A foggy day in Cornwall

12th August 2020

Fog forecast? Don’t let it dampen your spirits.


You wake up on a warm August morning, excited about a day on the beach – and you can’t see further than your tent flap. Yes, the Cornish morning mist has descended, and suddenly those seaside plans seem a bit optimistic. But don’t put away that sunblock yet – the Cornish climate can be pretty surprising.

Misty days in Cornwall

What many first-time visitors to Cornwall don’t realise is how localised our weather can be. If it’s a bit misty in St Ives, they could be basking in glorious sunshine 7 miles away in Penzance. You can sun yourself on Porthminster Beach while looking across at a fog bank in Hayle.

Also, because a Cornish sea fret often burns off by late morning, it may simply be a case of enjoying a leisurely breakfast and setting out a bit later than planned.

So, if you’re waking up to fog in Cornwall, don’t despair. Here’s our locals’ low-down to low cloud.

Search out the sunshine

Sea fog is formed when the warm air on the land meets the cold air over the sea – mist is basically condensation. Certain areas and beaches, just because of their natural landscape and location, are more prone to holding onto the morning mist than others.

The local variance can also be due to wind direction. For example, the breeze blows the mist out to sea in Marazion, but pushes it onto the beaches in St Ives. The easy solution? Head for a different coast, at least in the morning – and here’s how you find the sunniest spot…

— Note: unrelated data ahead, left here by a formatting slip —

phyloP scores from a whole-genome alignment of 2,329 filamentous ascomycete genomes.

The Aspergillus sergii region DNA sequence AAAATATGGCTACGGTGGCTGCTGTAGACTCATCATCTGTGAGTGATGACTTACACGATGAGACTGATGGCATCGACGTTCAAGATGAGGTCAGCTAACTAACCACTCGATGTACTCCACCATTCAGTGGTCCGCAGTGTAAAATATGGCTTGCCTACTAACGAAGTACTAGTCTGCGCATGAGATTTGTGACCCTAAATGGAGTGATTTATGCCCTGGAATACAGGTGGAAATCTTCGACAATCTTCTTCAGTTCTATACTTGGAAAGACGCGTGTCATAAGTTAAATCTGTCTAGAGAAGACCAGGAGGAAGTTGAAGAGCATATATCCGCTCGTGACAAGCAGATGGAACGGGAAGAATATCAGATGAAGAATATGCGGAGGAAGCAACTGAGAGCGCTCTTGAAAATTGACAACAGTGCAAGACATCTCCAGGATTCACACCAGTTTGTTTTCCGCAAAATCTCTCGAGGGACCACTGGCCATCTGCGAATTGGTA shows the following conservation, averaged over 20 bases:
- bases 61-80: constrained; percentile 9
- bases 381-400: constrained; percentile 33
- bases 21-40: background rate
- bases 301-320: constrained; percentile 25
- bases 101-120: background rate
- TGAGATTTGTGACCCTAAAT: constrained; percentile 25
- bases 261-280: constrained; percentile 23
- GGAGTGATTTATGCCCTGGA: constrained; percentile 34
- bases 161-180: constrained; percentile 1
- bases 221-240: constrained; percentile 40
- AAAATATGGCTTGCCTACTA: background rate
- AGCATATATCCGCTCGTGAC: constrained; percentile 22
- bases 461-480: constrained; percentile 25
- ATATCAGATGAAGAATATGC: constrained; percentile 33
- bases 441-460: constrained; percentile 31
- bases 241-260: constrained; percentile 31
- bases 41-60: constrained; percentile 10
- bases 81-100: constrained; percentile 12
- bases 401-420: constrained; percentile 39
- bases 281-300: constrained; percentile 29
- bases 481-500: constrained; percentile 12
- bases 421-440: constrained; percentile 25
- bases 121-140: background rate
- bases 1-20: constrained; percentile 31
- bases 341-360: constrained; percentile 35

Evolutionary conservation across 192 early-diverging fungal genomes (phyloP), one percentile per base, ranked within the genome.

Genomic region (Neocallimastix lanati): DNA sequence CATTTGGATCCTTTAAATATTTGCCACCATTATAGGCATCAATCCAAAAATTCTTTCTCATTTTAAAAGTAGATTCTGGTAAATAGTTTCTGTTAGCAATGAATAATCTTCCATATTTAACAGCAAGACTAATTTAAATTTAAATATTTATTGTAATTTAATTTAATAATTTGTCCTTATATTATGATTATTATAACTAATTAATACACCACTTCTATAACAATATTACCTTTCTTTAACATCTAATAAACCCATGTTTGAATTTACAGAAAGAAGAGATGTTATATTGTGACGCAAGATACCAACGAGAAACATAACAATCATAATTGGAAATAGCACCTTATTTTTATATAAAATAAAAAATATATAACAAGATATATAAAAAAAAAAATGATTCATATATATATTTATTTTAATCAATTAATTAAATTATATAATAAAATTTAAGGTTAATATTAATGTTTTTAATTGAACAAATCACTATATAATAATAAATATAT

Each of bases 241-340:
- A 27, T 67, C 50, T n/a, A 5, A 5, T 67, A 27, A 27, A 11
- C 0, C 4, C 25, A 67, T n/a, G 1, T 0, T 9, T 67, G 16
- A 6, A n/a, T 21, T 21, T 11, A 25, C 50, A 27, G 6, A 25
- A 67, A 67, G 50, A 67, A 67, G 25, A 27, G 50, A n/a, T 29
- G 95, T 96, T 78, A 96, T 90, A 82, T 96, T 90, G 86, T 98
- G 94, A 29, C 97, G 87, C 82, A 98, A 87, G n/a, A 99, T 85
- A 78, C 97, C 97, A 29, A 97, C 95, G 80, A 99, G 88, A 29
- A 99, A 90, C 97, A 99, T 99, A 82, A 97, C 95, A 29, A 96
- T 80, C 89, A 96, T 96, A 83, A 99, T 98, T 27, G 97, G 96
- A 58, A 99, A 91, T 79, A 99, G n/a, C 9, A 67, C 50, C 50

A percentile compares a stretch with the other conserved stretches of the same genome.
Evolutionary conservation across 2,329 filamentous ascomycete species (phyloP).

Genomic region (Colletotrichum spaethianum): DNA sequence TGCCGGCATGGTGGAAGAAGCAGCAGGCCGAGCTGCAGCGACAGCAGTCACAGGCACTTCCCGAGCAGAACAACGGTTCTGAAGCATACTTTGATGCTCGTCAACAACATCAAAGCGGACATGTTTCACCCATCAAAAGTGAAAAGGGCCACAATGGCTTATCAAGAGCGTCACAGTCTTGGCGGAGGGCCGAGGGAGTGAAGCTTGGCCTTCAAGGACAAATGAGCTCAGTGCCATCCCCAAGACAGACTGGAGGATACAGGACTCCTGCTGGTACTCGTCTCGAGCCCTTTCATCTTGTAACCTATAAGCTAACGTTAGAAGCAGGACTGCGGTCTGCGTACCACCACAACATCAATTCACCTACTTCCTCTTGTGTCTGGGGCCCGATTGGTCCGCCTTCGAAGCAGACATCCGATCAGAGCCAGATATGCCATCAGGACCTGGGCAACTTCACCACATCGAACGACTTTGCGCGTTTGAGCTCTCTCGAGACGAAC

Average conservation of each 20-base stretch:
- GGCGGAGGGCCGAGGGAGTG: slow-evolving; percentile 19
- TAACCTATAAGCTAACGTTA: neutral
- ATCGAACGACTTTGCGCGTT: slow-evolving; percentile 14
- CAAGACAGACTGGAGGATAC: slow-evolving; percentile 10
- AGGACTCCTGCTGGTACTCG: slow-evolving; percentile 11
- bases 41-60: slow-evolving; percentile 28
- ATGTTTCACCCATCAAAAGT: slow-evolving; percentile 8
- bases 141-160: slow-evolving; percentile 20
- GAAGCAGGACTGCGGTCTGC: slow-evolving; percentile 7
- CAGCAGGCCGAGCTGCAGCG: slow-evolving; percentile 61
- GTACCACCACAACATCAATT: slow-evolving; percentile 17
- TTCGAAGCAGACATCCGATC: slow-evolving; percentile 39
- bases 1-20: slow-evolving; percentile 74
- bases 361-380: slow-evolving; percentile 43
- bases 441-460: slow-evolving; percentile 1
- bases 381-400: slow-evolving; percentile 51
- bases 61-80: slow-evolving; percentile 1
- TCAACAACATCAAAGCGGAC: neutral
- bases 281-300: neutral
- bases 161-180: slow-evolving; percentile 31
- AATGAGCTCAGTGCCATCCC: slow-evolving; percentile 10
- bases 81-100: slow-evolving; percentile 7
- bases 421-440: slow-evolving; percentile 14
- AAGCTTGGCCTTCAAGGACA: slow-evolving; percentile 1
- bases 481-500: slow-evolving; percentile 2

Check the Cornish beach webcams

We’re based in the narrowest stretch of West Cornwall, and there are plenty of vantage points where you can see both coasts. However, we’re not advocating yomping up footpaths in the fog! Whip out your smartphone and have a look at some of the region’s webcams.

Check out this handy guide to webcams at Cornish beaches, which includes live feeds in St Ives, Marazion and Mousehole, and we especially like the Minack’s webcam. The Sloop Inn webcam not only has a good view of St Ives harbour beach, but their website also has links to cameras at the area’s favourite surfing spots.

Wait for this all to blow over

On a warm summer’s day, the mist will normally “burn off” during the morning. Relax over breakfast, maybe check a webcam or two, and wait for the sun to come out.

It’s also worth embracing these misty mornings, as they can give you the most wonderful photo opportunities. Rise early and capture West Cornwall at its evocative best, as the light slowly appears through the mist.

Find the fog-free places

Of course, sometimes we do get those mizzly days (a good old coastal mix of mist and drizzle), where damp low cloud seems to linger over the peninsula.

Look out for places where the weather just doesn’t matter. Tehidy Woods for example, where the tree canopy keeps out most of the drizzle, or enjoy an atmospheric dip at the Jubilee Pool in Penzance. Go below the cloud into the former clay pit at the Eden Project (although you will have to navigate a longer misty drive to get there). Browse our guide to rainy days in Cornwall for more ideas.

If you wake up tomorrow and Cornwall seems to have disappeared, don’t let it spoil your day. Search out that hidden sunshine, which could literally be just round the corner.